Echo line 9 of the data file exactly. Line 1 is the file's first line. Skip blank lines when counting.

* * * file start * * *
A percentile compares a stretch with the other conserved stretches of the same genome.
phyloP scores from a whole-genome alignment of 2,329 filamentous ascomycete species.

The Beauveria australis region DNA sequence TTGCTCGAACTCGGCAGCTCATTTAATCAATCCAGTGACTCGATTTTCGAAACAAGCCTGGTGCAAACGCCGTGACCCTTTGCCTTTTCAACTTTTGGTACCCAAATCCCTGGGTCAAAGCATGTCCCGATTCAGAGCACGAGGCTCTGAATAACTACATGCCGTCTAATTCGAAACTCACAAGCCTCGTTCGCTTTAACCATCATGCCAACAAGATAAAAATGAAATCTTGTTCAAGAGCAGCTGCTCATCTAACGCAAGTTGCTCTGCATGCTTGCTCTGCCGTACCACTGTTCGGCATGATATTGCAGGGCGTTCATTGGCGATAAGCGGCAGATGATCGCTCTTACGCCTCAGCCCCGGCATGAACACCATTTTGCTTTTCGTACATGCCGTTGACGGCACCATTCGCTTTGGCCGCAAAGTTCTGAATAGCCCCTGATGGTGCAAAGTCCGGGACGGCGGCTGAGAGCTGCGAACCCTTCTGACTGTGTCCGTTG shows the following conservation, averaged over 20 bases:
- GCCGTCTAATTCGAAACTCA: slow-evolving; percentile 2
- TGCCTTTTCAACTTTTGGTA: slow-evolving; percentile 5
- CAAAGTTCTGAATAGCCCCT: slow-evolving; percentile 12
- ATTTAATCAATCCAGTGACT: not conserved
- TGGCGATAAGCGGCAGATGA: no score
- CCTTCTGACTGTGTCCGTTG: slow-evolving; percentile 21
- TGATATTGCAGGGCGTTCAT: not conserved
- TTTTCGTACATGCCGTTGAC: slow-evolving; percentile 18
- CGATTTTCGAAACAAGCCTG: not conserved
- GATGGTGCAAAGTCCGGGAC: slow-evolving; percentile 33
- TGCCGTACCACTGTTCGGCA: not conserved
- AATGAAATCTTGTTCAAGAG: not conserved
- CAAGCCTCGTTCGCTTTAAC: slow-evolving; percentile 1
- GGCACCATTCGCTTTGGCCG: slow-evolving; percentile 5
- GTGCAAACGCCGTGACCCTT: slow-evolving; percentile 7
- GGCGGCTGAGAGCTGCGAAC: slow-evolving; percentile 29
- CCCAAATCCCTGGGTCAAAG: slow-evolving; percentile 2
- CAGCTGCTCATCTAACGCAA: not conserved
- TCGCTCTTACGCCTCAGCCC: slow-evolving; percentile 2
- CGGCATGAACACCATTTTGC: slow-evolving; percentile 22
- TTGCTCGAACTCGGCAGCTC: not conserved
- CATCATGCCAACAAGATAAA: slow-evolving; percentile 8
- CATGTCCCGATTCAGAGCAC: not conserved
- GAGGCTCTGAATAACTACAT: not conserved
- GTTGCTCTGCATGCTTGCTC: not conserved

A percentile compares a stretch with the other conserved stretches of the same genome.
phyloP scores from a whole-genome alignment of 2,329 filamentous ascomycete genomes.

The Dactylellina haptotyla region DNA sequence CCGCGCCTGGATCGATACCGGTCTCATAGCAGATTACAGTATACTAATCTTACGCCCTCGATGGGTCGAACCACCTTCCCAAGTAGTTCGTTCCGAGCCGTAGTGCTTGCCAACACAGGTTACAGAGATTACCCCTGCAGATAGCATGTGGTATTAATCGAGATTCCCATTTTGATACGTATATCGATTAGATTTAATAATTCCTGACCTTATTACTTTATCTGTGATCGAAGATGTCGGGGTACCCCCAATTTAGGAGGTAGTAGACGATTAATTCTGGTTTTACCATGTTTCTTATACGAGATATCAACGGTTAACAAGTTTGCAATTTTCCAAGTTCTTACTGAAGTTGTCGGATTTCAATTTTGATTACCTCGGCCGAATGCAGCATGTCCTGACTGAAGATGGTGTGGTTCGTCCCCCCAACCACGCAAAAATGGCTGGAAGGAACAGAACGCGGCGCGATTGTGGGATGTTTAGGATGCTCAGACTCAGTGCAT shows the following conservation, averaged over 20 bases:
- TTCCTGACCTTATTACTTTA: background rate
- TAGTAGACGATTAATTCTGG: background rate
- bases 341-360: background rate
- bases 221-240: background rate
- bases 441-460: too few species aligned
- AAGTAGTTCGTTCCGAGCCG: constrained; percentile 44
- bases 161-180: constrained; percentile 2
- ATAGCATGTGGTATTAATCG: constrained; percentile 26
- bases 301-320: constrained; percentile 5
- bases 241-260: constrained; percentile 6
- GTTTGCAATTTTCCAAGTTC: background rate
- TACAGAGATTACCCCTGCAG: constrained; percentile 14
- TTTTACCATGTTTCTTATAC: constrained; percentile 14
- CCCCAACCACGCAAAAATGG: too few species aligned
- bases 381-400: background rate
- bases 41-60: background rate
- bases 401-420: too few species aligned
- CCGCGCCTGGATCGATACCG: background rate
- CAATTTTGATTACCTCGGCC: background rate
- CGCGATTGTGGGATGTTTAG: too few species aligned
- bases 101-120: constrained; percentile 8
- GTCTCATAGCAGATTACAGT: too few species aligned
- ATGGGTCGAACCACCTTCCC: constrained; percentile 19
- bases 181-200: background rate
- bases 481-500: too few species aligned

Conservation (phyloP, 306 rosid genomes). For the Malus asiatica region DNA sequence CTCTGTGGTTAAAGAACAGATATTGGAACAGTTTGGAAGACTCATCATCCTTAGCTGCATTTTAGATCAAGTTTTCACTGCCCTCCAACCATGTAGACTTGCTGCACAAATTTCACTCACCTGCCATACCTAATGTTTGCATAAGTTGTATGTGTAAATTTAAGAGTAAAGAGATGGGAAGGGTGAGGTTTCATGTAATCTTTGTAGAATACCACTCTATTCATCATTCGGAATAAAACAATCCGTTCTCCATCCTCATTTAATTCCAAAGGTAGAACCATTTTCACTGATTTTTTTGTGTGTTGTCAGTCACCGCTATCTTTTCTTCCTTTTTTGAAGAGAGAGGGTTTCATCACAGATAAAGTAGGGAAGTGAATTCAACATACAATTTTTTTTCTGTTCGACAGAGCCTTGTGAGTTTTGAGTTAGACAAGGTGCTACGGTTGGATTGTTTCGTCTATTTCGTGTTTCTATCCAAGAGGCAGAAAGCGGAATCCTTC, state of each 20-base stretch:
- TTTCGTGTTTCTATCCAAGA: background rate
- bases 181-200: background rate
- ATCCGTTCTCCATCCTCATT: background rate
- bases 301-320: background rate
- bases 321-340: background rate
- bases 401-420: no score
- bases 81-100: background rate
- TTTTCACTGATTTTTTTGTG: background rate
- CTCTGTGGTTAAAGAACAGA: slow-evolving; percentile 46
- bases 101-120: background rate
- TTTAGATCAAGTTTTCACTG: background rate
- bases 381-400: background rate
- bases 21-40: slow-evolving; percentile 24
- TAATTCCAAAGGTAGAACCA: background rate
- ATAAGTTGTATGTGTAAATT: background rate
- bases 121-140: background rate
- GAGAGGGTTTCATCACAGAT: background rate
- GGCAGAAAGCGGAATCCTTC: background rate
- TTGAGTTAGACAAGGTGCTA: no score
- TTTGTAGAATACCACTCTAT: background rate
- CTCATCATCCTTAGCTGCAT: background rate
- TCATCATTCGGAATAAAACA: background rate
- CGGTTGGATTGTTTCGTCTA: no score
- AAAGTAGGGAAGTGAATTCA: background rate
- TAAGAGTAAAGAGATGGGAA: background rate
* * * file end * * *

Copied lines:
- CCTTCTGACTGTGTCCGTTG: slow-evolving; percentile 21